Fri August 30, 2013
Husky Stadium Has Long History Beyond Football
Early September means college football. And down along Montlake Boulevard, the University of Washington Huskies are getting ready to play in their remodeled and expanded stadium. Though most of the structure is new, there’s been a stadium on this same spot since 1920. And in nearly a century, it’s played host to a lot more than football games.
In 1923, President Warren G. Harding gave a speech at the stadium about the future of Alaska. The speech would barely be remembered, if at all, other than the fact it was to be Harding’s last public address. The President was seriously ill, and he died in San Francisco a few days later.
Twenty years after that, FDR was president and the nation was at war. Civilians on the home front all over the US were pressed into service, to be ready for an enemy invasion. In Seattle, local civil defense authorities created a remarkably elaborate simulated attack, using the Husky gridiron as the stage. The public was invited to come and watch.
Bombers flew overheard, mock buildings burst into flame, and make-believe chemical weapons rained down on pretend victims played by students. Medics and firefighters rushed to the aid of people and property, with fire trucks and ambulances, and an army of volunteers, pitching in to help.
It would be decades before anything quite so dramatic would take place at Husky Stadium again.
But one reliable source for edge-of-the-seat suspense has always been the annual match up with cross-state rivals the Washington State Cougars. In 1962, the game was officially renamed “The Apple Cup” and it was played that year in Spokane. A year later, the Apple Cup came to Seattle. It was the weekend before Thanksgiving, and the game was set for Saturday. And then the news came: President Kennedy had been assassinated. In the wake of JFK’s death that Friday in Dallas, the 1963 Apple Cup was postponed. A week later, the Huskies beat the Cougs at Montlake, 16 – 0.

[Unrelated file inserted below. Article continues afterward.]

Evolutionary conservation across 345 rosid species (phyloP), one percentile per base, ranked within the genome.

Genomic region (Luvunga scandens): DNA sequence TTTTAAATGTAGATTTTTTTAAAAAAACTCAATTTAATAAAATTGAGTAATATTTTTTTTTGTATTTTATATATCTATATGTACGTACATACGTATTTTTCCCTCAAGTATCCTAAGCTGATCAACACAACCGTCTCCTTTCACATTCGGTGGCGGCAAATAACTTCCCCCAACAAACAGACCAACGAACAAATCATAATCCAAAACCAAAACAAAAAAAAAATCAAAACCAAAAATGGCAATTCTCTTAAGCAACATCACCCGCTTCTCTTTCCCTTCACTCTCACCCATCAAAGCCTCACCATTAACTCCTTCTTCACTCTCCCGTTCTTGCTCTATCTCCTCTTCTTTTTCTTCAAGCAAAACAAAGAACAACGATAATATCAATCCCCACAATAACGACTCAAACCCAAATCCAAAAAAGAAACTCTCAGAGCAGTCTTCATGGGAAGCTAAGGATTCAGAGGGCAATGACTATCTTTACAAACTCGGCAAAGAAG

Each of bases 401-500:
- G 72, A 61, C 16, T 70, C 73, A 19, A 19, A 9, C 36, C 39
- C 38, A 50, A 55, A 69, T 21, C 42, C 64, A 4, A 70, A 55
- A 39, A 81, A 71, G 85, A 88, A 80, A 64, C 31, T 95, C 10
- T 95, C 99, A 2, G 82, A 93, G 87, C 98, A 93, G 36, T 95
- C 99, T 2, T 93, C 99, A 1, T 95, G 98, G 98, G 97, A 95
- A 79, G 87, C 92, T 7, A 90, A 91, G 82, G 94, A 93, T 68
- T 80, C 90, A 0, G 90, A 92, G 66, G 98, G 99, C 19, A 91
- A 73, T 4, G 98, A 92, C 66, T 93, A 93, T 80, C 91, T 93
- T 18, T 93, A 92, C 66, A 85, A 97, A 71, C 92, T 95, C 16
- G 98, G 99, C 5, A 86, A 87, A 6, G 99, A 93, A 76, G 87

Husky Football has been something of a rollercoaster throughout the history of the stadium—from the highs of Rose Bowl appearances and national championships, to the lows of losing streaks and off-field troubles for coaches and players.
But Husky Stadium also created a little history of its own, though it was in the stands and not on the field. During a game against Stanford on Halloween 1981, many credit former Husky Yell King Robb Weller for invention of the loud and synchronized cheer known as “The Wave.” It wasn’t long before the Montlake-born Wave reached the shores and sports fans of every continent.
And back home, Husky fans have kept cheering, even through the tough times, and kept coming back to Husky Stadium for football, soccer and track and field. In the mid 80s, the University of Washington decided to capitalize on the demand and add more seating capacity with a major addition on the north side of the field.
The bigger capacity was a boon to ticket revenue, and also helped Seattle land the 1990 Goodwill Games. This Cold War-era Olympics-like event brought athletes from around the world and thousands of spectators to the Pacific Northwest. Husky Stadium hosted the opening ceremonies, and Ronald Reagan was the keynote speaker.
And though the former President and actor got a lot of applause that day, the crowd did not break out into a spontaneous “Wave.”